An excellent hiking map for Santo Antão is the (also German) Goldstadt Wanderkarte (1:50,000; 2001) with around 40 suggested walks. The same company also produces maps to several other islands within Cabo Verde.
- Newspapers A Semana (www.asemana.publ.cv), A Nação (www.anacao.cv) and Expresso das Ilhas (www.expressodasilhas.sapo.cv) are the weekly newspapers.
- Radio & TV Mostly limited to Portugal's, with Portuguese and Brazilian shows as well as Cabo Verde news.
Most banks change travellers cheques and cash (except the West African CFA), and have ATMs. Credit cards are not widely accepted.
Most accept bank cards and Visa, but tthe daily withdrawal limit is CVE20,000.
The unit of currency is the Cabo Verde escudo (CVE), divided into 100 centavos. It is a stable currency, pegged to the euro. Most businesses also accept euros.
Not widely accepted (Visa preferable). Even where accepted, there's typically a 3% to 5% commission for credit-card payments.
It's common to tip at restaurants, typically around 5% to 10% of the bill.
Note that for hours posted on shop windows, days are often numbered according to the Portuguese system from 1º to 7º (1º is Sunday, 7º is Saturday).
Banks From 8am to 3pm Monday to Friday.
Businesses Generally 8am to noon and 3pm to 6pm Monday to Friday, and 8am to noon or 1pm Saturday.
Restaurants Mostly open from around noon to 3pm and 7pm to 10pm.
The postal service is cheap, reliable and reasonably quick. Correios (post offices) are generally open 8am to 3pm Monday to Friday, with additional Saturday morning hours in Praia and Mindelo.
New Year's Day 1 January
National Heroes' Day 20 January
Labour Day 1 May
Independence Day 5 July
Assumption Day 15 August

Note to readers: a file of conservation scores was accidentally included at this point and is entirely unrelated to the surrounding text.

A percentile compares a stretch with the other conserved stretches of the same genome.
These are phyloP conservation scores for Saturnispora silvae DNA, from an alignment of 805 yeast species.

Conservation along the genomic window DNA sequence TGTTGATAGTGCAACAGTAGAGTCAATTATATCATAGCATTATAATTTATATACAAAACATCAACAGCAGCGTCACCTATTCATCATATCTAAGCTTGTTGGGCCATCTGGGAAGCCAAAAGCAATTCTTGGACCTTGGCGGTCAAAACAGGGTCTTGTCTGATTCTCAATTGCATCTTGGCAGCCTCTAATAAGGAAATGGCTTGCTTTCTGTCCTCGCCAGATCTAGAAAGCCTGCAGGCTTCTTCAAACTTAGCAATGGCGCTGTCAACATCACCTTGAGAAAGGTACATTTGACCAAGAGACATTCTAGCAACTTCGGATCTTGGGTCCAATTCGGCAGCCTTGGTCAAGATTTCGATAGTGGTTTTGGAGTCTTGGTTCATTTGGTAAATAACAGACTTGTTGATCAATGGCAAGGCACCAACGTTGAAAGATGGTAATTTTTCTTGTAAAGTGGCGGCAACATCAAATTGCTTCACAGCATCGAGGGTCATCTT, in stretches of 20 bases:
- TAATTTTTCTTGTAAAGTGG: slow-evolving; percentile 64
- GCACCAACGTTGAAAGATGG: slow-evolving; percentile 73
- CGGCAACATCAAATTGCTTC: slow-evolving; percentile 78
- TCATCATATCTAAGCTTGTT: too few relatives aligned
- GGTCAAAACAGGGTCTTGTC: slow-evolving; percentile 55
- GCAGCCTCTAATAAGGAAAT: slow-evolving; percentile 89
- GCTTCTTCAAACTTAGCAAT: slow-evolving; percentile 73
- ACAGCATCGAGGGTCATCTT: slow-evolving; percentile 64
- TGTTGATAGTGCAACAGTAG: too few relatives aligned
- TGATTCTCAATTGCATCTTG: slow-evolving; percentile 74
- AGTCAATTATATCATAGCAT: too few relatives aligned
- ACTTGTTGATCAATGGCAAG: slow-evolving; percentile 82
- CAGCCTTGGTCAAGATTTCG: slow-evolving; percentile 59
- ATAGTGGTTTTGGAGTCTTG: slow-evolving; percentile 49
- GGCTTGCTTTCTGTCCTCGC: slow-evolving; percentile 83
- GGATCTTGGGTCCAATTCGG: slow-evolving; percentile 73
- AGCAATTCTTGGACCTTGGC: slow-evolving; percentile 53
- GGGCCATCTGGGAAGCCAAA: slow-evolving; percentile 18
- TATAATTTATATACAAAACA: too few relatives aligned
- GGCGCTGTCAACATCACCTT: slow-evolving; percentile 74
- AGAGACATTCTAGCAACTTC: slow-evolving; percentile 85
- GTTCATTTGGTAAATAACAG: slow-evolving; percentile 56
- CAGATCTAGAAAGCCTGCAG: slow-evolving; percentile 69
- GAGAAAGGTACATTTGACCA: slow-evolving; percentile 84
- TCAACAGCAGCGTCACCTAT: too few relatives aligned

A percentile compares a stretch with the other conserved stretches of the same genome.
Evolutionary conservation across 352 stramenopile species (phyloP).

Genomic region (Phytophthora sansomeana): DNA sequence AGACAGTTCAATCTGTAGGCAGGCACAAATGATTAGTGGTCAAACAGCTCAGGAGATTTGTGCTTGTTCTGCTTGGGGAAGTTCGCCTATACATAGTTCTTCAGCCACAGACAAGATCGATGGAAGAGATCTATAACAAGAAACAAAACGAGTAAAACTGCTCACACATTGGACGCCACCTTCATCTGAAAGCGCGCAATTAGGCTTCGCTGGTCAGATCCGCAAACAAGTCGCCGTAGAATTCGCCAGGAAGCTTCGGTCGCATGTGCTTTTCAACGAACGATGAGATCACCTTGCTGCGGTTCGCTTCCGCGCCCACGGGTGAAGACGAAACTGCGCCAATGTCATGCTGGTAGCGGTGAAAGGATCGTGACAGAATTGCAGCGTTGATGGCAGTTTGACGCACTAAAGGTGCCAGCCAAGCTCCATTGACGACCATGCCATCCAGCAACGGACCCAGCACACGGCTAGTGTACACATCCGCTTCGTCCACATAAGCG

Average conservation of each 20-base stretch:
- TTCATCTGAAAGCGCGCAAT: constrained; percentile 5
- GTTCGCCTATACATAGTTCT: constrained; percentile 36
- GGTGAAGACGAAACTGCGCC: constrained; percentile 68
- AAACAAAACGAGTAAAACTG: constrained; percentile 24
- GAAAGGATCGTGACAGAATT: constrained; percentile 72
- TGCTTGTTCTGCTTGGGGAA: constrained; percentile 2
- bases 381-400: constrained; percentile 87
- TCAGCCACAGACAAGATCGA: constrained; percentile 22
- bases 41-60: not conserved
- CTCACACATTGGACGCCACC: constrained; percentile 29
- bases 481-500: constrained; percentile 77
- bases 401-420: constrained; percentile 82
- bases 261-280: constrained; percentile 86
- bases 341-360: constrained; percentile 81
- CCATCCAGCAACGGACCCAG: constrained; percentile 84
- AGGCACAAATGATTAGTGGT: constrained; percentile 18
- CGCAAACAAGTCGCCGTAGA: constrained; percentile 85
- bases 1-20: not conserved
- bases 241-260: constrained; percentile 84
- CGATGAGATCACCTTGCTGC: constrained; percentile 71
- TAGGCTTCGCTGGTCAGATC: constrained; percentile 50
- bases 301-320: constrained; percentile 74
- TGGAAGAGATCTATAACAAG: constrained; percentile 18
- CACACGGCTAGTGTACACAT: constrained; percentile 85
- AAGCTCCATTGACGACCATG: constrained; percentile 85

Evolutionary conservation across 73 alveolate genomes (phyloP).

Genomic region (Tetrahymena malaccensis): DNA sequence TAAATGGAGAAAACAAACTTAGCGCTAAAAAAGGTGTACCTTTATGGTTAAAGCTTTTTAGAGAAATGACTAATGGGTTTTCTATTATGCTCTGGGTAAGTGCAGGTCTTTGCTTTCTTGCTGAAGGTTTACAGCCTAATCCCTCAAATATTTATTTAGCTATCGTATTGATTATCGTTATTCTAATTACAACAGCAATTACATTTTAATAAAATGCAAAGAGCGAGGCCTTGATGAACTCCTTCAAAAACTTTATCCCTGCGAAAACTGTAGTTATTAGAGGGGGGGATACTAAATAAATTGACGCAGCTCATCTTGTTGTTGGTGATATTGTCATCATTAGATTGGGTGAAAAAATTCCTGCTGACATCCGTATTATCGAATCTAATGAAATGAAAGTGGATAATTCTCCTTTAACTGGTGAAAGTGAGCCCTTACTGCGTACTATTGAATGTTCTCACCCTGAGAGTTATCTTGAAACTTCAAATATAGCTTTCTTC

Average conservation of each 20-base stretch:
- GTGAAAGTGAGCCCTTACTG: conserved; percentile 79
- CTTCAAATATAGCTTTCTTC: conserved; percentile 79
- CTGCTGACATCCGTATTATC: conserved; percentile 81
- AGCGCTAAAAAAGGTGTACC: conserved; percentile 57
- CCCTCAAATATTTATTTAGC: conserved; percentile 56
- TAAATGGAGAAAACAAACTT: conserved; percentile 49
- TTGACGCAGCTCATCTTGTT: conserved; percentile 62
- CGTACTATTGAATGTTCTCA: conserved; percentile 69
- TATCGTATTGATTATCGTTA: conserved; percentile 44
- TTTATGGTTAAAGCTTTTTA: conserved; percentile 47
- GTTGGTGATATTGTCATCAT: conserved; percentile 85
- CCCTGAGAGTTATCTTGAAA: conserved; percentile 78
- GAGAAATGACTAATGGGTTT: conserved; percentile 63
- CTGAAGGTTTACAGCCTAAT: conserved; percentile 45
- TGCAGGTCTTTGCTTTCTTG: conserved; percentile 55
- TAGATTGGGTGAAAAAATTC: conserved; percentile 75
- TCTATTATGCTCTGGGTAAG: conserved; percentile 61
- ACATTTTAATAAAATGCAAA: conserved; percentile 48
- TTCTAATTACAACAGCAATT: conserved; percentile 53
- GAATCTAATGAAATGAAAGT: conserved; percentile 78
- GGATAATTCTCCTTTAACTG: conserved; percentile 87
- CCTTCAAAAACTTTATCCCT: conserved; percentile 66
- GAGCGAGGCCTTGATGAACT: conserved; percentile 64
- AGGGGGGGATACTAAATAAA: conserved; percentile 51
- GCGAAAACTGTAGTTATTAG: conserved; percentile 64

All Saints' Day 1 November
Immaculate Conception 8 December
Christmas Day 25 December
Most restaurants, guesthouses and hotels don't permit smoking indoors, though there is often an outside area where smoking is permitted.
Taxes & Refunds
Value-added tax (VAT) is a 15% sales tax levied on most goods and services. Restaurants always include VAT in their prices, but it is not always included in hotel-room prices, so be sure to ask when booking. Hotels also charge an additional room tax of CVE220 per night per person, which is rarely included in posted prices.
Every number for a fixed telephone line in Cabo Verde has seven digits; all landlines start with '2'. No area code is necessary.
Don't expect to rely on public telephones. Most are gone or don't work.
Mobile-phone reception is excellent, and numbers are seven digits long.
If bringing a phone from home with roaming facilities, it will connect automatically.
Local SIM cards (from CVE100) are available at all mobile phone offices and will work with unlocked phones, as is credit to use data on a smartphone. Credit is available in multiples of CVE100, and start at CVE100.
All of the islands of Cabo Verde are one hour behind GMT/UTC. Cabo Verde does not observe daylight saving time.
Most Cabo Verdean toilets are of the Western sit-down type with a seat, though you may encounter a few squat, hole-in-the-ground type toilets. Public toilets are available in airports and ferry terminals, and some shopping centres. Elsewhere, facilities are rare, so your best bet is stopping in a cafe or restaurant.
Do your planning in advance of your trip to Cabo Verde. On the islands, tourist information is limited. Mindelo (São Vicente), Santa Maria (Sal) and Tarrafal (Santiago) all have helpful info kiosks. Elsewhere, the best source of information is often the guesthouse where you stay. You can get an overview of the islands at the country's tourism website, www.turismo.cv.